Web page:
Just about all of us struggle at some point. Majoring in Maths is not for the faint hearted. You just have to persevere. I got 92 for Calculus 1, a 98 in Calculus 2 and a 96 in Linear Algebra so far, at one of the best Universities in my country (The University of Melbourne). And I'm not a genius. The courses are designed so that students who were capable enough to be admitted in the first place, and have the prerequisites, will be able to succeed if they put in the effort. Just put in the effort and you will almost certainly succeed.
I struggled with Calculus I and Calculus II (both grade C) and did better with Calculus III and Ordinary Differential Equations. Add to that, I was barely a B-student overall in Math courses since I struggled with the theoretical courses that were non-computational.
I still ended up with a B.S. in Computational Mathematics with a pretty big concentration in Computer Science. I still got hired right out college for Westinghouse Energy Systems. I have been doing software engineering/I.T. for almost 20 years and grabbed along the way a M.S. in Systems Engineering (U-Wisconsin, 3.8 gpa), Project Management Certification (PMP), Oracle Certs and obtained a Top-Secret security clearance.
Not tooting horn...just mentioning how one can parlay their career if they did not light up their undergrad years academically. Also...and maybe I am off-base but it has happened to me, there is still an industry "notion" that if you can complete a "math degree", you can do/learn almost anything else so you would be "thrown" into some engineering positions "just because".
The reason I am "bad" at mathematics, or Calculus anyway, is the fact that my teacher doesn't teach. He makes students show homework and that's the lesson.
Also, if I chose to major in Math, I don't think I could have a 4.0 or 3.7+ GPA
Sometimes when you have a bad prof, you may have to do some additional work outside of the classroom to learn the material. When it comes to Calculus, it's mostly about learning the concepts. Check for some book on Amazon that strictly go over Calculus concepts so that you have that foundation. That will help when you get to the more detailed parts of the Calculus problems.
Also (as many have said on here on other threads), the math courses get easier after Calculus I/II except for stuff like Real Analysis/Advanced Calculus. Courses like Calculus II, Diff Eq, Combinatorics, Optimization/O.R. have a lot of applications and tend to make more sense.
starbrightPosts: 4,660Registered UserSenior Member
Genius, maybe you are confused (or I am). It's not clear what your worry is; if you struggle with calculus and its because math is not your strongest subject then it makes sense to ask if this is the right major for you; if you struggle with calculus because this year you have a bad teacher, why would this matter for your later major?
Maybe you can share your actual performance, rather than your causal attributions for it. That is, post what you have gotten in all your math courses, and maybe THEN your belief about the reasons for your performance (which may or may not be correct-- as in most of us are not good at knowing the answer to why we struggle sometimes).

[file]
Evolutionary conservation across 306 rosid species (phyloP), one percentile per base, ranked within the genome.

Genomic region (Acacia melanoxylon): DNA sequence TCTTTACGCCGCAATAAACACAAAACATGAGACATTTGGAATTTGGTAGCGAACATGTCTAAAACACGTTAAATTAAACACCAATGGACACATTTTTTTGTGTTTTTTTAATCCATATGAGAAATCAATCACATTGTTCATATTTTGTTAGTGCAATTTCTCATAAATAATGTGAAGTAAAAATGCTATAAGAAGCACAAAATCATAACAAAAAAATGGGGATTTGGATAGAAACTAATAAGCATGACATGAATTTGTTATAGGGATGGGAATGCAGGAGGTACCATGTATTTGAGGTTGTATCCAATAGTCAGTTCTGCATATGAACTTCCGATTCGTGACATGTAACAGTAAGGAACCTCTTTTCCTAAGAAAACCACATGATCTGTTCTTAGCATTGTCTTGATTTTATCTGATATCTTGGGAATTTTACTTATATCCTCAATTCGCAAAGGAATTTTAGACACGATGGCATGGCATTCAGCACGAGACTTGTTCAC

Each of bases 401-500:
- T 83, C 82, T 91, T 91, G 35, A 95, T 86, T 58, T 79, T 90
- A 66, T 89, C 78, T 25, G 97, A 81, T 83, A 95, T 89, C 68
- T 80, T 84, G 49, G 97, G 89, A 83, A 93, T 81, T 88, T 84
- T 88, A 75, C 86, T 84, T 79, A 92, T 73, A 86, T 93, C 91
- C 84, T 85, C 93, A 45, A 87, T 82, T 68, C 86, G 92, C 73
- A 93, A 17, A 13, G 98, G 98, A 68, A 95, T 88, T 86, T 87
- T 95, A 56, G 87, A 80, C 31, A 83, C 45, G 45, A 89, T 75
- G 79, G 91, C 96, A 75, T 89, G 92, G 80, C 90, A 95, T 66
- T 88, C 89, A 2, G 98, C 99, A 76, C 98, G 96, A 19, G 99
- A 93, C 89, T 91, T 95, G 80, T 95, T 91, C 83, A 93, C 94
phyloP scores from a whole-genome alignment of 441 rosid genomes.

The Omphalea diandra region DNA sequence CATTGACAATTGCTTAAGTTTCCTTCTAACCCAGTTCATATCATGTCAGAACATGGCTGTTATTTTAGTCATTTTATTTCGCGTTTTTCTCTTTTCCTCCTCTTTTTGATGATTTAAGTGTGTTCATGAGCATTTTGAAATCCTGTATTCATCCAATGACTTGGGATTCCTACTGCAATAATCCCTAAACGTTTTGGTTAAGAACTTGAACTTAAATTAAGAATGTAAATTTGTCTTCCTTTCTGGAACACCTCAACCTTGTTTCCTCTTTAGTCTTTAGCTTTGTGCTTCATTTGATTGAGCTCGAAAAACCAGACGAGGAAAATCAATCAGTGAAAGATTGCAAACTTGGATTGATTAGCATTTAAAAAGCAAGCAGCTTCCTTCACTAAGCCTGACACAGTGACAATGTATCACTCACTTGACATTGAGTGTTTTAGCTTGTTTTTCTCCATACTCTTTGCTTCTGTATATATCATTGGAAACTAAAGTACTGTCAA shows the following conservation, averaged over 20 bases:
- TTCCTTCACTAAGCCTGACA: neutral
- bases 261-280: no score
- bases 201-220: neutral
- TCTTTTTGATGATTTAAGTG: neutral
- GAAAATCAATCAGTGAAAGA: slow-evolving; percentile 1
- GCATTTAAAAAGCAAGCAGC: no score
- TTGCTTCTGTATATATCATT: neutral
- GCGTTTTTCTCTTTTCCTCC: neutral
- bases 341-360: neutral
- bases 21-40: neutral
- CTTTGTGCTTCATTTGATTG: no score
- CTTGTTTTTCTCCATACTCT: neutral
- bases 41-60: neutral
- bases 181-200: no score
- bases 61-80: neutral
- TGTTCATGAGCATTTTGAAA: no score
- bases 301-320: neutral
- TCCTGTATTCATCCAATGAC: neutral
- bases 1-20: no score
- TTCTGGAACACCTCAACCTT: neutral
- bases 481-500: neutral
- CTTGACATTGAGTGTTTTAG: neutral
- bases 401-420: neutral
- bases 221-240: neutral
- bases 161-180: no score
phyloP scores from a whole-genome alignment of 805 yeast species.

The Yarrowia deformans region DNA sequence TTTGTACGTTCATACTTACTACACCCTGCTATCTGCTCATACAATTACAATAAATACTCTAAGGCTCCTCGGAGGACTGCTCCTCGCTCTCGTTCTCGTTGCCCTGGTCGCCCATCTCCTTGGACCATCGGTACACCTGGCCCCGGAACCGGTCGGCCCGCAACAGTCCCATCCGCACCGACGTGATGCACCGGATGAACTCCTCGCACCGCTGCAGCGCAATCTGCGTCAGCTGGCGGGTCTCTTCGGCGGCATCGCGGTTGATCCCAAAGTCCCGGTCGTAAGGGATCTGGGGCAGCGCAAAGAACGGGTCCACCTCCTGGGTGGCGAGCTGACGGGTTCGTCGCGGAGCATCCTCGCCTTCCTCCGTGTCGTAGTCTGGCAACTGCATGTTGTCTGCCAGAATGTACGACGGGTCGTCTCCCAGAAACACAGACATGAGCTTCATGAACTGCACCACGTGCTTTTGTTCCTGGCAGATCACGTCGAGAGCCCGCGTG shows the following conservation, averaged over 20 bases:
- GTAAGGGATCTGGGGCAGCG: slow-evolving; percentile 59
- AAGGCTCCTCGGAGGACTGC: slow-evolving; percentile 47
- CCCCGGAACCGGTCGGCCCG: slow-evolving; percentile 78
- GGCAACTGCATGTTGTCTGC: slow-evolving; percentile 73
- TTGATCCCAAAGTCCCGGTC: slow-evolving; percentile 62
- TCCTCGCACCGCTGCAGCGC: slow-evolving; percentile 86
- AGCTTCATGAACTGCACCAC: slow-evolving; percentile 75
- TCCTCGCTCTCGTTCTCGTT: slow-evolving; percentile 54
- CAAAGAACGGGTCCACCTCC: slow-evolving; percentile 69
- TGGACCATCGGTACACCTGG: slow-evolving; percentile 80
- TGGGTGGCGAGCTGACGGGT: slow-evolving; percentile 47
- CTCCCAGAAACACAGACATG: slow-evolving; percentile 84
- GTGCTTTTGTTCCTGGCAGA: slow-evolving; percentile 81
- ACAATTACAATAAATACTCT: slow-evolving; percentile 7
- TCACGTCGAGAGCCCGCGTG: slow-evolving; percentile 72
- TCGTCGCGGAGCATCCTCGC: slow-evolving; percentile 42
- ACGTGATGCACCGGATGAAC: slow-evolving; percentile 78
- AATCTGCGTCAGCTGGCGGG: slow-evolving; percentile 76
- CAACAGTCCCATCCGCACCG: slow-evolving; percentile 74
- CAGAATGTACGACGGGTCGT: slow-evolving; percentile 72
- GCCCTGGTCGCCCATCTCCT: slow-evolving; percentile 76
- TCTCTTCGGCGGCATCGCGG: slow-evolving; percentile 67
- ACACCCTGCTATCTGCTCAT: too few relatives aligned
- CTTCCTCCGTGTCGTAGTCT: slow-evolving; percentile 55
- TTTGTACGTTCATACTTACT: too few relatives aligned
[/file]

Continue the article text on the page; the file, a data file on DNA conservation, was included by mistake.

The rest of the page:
Dont' get discouraged. Sometimes having the odd bad teacher is a GREAT thing as you learn how to learn from it..you know, how to find extra help when needed, how to find where exactly you are stuck, how to persevere, how to teach yourself when necessary. All great stuff for college, for any major. Most get stuck for various reasons at different points but if you breezed through HS with all great teachers, you might be in for a shocker at college when you hit a wall.
And another question to ask and answer might be: do you LIKE math? Have you always liked math?
Also why would you need a 3.7/4.0 in math? That certainly shouldnt' be the criteria for choosing a major, and nor is that standard necessary for almost anything you want to do after your degree.
For your first concern, it's possible that Calculus is not my strongest subject.
For your second conern: (These are my high school grades)
Algebra II - A - (Good teacher)
Geometry - A - (Great teacher)
Precalculus - A (Great teacher)
Calculus - B+ (Bad teacher)
I don't need a 3.7/4.0 in MATH, per se. I just want to graduate college with a 3.7 at the lowest because it's important to me.
For your other concern, I do like math. I think I always have. I just don't know if the challenge of a mathematics major would be too over my head.
The example of your grade in Calculus tells very little about your innate ability (if there is such thing) because of the several other ways it could happen. I don't know any example to prove; but you will do fine as long as you work hard and don't beat yourself down. To give a little personal opinion, I believe that someone can be successful as long as he/she get the right circumstance, the right mindset, and the right effort. While the things you can change for the first one are limited, going to college and being able to have a lot of resources mean there are a lot of opportunities. As for the last two, they are under your whole control.
If you don't believe that you are good at math, as long as you make up your mind, you can start working on improving it and then try to see if you are treading on the right territory once you are in college. Consider working on math outside of class, if not to "catch up," then to get ahead. Consider even getting on the subjects in-depth, beyond/outside the scope of your class, and trying out problems that require creative use of what you learn (and thus letting you consolidate your foundation). I'm not sure about college and private schools, but personally, I view that the standard in the U.S., especially in math and technical subjects, set for high school is too low. There are many gaps left to fulfill, much knowledge to consolidate, and subsequently the students are left confused (it might sound less like a paradox when you consider how hard teachers let your learn more).